[Film Fest] Day 6. I have at this point seen 9 and 1/8 of the American Dramatic Competition films, with scheduled times to see four of the remaining six. I’ve used the analogy before that Sundance is very much like the draft for a pro sports league, with that excitement for the Next Big Thing, but realizing one of these movies has to win a Grand Prize calls to mind a sadder part of that analogy: There are the drafts where #1 gets LeBron James, and there are drafts where #1 gets Michael Olawokandi.
There are some that are at least deserving of some praise. There’s Phoebe in Wonderland, writer/director Daniel Barnz’s story of the titular 9-year-old girl (Elle Fanning, the also-preternaturally-talented sister of Dakota) and her struggles with undefined emotional and/or neurological issues. Bits and pieces of the film are positively terrific: the relationship between Phoebe and a flamboyantly theater-loving male classmate; Felicity Huffman’s agonized monologue about her parental fears; and the raw despair of a kid who doesn’t know what’s happening to her. But the fanciful stuff occasionally gets too fanciful, as it does when Patricia Clarkson – as Phoebe’s odd duck of a drama teacher – turns into a sort of Mary Poppins figure. It’s solid “B” work, and yet I find myself clinging to its flawed appeal.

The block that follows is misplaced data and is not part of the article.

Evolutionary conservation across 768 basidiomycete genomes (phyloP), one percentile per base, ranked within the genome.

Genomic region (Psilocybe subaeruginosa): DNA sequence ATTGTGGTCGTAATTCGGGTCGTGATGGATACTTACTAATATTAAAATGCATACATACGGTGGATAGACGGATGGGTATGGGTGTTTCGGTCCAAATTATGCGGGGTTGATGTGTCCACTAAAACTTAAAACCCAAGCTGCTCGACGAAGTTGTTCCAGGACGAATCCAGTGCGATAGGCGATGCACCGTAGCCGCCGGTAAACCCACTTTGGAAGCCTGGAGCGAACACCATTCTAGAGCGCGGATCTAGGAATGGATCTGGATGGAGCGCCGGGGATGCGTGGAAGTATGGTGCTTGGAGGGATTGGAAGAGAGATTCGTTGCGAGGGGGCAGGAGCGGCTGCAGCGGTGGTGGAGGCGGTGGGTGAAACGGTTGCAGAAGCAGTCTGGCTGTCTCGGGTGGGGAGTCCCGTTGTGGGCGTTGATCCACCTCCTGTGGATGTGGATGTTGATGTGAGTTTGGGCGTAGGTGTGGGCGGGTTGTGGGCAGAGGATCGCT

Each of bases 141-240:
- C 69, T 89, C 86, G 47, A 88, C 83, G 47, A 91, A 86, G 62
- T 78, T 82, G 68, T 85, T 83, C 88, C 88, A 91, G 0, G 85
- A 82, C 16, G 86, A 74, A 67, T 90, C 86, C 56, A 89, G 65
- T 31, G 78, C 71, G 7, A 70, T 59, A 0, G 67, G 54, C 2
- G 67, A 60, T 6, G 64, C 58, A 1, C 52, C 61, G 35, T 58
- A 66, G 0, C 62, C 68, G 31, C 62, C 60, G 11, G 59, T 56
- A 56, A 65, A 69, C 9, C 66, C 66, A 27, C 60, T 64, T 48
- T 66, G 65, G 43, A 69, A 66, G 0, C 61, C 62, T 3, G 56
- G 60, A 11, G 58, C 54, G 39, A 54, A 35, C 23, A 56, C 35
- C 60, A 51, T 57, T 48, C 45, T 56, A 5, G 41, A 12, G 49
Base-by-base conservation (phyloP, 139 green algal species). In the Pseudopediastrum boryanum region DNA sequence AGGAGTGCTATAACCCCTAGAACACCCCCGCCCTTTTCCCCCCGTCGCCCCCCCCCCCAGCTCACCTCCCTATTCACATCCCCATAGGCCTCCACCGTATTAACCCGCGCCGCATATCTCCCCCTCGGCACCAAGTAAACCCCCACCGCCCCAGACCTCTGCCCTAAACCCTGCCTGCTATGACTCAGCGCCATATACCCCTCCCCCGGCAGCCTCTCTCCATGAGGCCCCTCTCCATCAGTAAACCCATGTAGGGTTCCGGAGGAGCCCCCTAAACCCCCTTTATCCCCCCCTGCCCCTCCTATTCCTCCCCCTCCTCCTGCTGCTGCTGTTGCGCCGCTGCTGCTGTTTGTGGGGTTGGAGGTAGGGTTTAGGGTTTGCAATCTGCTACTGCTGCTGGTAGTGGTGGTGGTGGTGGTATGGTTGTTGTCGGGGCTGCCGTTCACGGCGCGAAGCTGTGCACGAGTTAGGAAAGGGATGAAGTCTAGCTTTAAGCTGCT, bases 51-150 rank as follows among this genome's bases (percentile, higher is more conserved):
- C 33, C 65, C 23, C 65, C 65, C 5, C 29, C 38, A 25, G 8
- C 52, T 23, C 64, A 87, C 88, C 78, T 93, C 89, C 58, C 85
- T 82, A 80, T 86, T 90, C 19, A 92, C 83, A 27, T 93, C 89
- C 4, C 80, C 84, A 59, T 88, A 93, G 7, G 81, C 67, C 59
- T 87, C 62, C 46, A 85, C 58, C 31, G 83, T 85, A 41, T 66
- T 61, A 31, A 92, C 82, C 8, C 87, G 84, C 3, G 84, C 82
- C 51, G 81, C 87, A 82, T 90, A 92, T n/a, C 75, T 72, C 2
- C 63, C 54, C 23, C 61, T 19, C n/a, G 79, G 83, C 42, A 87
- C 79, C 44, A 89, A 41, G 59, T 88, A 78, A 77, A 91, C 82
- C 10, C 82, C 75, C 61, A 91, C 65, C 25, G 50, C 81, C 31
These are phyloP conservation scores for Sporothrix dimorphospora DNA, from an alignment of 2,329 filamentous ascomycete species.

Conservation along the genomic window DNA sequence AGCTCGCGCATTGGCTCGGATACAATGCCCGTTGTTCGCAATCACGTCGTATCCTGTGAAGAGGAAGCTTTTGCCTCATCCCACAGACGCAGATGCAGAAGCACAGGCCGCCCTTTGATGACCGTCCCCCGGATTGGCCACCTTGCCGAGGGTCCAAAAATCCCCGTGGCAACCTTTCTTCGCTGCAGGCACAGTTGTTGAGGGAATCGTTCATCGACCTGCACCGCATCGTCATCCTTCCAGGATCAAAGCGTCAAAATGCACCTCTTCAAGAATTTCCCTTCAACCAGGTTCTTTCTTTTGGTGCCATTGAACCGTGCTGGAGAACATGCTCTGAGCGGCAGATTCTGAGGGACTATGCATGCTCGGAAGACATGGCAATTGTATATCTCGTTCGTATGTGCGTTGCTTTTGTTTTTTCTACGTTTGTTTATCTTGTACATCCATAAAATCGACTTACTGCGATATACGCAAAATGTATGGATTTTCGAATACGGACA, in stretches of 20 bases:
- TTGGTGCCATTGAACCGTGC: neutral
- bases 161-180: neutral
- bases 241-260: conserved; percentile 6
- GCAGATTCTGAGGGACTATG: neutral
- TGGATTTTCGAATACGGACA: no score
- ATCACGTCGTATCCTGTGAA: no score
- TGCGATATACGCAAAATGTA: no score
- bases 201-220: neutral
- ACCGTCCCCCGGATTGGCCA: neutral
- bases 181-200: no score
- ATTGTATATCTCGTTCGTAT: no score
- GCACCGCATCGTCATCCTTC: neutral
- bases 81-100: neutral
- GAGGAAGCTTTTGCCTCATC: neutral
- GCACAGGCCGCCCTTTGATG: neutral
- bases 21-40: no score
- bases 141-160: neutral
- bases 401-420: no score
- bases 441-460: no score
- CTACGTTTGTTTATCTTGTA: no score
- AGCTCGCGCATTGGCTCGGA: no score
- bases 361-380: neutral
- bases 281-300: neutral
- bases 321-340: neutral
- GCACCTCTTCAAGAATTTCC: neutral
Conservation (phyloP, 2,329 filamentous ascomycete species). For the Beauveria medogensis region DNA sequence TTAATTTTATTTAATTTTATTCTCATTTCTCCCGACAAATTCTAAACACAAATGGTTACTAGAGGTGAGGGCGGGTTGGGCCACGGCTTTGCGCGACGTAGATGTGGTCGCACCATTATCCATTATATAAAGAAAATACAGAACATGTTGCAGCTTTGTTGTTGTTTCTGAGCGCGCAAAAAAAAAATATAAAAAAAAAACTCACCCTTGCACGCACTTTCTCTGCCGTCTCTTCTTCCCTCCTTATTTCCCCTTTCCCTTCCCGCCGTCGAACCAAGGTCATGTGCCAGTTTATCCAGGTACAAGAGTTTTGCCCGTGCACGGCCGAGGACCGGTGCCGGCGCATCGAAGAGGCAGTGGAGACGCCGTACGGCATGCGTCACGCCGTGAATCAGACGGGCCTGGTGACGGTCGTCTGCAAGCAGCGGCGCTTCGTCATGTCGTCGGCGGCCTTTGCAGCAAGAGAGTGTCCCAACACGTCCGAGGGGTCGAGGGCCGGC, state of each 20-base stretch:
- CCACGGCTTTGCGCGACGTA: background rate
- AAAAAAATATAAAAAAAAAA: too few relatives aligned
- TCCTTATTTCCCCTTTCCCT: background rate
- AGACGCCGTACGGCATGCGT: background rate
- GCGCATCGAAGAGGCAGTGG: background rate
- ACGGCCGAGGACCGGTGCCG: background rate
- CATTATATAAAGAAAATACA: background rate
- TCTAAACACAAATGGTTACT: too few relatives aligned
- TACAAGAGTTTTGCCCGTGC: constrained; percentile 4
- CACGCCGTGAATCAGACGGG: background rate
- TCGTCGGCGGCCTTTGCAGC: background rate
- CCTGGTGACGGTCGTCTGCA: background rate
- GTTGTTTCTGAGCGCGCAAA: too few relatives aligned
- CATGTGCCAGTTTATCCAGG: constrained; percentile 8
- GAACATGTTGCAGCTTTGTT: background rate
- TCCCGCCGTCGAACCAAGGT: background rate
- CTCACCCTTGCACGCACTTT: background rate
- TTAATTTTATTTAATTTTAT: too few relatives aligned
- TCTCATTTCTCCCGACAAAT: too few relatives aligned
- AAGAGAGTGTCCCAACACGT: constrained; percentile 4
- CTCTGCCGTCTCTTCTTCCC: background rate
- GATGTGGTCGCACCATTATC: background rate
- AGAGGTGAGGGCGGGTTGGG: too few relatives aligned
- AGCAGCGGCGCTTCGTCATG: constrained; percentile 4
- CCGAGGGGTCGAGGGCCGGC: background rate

Deeper flaws damage both the crowd favorite Sunshine Cleaning and the edgier The Mysteries of Pittsburgh. The former casts Amy Adams (Enchanted) and Emily Blunt (The Devil Wears Prada) as sisters who launch a crime-scene cleanup company, and in the process have to come to terms with their own family baggage. The two lead actresses are typically terrific, particularly Adams as an ex-high school queen-bee struggling to come to terms with her life as an under-employed single mom. But the writing and directing both prove uneven, and I think I’ve officially lost patience with films where I wait for the inevitable revelation of the Past Tragedy That Has Changed Our Protagonist(s) Forever.
Even The Mysteries of Pittsburgh falls into that trap, though it’s problematic for other reasons, too. Rawson Marshall Thurber’s adaptation of the Michael Chabon novel casts Jon Foster as the son of a Pennsylvania mobster whose post-college graduation summer involves hanging out with a gorgeous violinist (Sienna Miller) and her charismatic but bad-news boyfriend (Peter Sarsgaard). The performances are solid all around, but when it comes right down to it, this is yet another one of those stories where someone either literally or figuratively winds up by saying, “My life was never the same after that summer.” This guy, changed a little bit more than most, but still … (Scott Renshaw)